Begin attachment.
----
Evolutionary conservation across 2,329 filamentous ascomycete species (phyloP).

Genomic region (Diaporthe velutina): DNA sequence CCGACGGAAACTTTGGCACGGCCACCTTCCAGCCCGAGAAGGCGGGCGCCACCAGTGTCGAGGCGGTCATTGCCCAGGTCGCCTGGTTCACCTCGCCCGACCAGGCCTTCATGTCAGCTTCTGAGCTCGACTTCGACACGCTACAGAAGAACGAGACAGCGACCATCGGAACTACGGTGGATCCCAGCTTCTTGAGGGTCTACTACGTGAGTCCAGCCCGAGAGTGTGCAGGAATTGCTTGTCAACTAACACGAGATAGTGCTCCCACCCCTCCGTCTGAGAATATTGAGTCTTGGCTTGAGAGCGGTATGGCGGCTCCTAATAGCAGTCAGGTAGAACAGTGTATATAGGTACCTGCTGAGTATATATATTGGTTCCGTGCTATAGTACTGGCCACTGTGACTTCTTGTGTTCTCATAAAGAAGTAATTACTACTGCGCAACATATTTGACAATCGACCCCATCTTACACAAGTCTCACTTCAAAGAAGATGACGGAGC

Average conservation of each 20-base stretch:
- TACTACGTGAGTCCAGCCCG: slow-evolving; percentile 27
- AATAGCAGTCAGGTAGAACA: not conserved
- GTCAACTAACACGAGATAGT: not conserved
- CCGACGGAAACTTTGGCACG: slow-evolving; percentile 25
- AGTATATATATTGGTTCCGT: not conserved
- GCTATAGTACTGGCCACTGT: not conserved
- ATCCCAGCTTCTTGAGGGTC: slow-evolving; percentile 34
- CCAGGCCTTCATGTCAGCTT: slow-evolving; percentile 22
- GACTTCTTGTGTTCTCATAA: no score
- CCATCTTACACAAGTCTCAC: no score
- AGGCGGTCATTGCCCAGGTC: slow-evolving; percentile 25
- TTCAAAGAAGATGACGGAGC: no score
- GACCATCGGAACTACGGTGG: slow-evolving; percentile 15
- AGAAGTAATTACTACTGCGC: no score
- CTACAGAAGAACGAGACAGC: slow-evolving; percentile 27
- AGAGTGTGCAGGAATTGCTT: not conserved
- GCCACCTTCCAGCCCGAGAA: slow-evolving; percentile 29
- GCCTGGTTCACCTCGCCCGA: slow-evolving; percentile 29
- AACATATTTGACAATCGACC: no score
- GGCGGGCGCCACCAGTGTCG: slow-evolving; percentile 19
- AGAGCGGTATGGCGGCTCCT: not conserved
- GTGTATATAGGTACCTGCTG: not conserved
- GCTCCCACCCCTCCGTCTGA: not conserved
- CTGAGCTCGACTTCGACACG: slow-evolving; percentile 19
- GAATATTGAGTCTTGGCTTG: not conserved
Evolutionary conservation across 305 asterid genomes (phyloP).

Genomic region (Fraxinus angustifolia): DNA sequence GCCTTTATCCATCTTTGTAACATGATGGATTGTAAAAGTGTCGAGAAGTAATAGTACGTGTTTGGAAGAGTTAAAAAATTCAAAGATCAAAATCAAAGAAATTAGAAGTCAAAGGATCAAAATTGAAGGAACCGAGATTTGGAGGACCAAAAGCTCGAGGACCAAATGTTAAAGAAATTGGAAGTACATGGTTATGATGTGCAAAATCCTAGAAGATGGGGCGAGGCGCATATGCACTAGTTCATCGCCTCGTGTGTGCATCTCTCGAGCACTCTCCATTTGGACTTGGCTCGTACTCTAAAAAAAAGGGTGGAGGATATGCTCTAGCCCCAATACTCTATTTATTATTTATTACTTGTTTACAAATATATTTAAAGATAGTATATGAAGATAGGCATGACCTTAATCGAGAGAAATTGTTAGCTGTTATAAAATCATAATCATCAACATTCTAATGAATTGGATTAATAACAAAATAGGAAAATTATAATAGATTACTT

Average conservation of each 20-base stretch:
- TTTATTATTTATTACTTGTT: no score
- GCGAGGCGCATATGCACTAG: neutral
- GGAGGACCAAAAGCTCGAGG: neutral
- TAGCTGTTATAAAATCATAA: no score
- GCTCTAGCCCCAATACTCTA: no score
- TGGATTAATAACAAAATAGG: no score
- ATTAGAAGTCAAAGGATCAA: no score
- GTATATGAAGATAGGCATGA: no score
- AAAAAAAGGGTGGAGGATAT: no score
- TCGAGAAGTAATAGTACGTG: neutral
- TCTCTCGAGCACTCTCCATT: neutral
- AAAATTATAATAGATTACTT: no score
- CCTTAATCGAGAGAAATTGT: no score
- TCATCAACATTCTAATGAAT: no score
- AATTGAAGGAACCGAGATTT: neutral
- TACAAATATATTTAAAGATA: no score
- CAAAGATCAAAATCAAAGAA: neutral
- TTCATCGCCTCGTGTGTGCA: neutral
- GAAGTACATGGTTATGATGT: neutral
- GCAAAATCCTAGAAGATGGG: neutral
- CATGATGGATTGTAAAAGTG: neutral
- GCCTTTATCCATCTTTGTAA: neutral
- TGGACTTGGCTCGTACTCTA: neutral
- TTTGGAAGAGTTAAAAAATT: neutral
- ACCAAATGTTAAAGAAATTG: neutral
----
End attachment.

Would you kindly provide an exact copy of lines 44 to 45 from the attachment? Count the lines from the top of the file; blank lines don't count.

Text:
- CCTTAATCGAGAGAAATTGT: no score
- TCATCAACATTCTAATGAAT: no score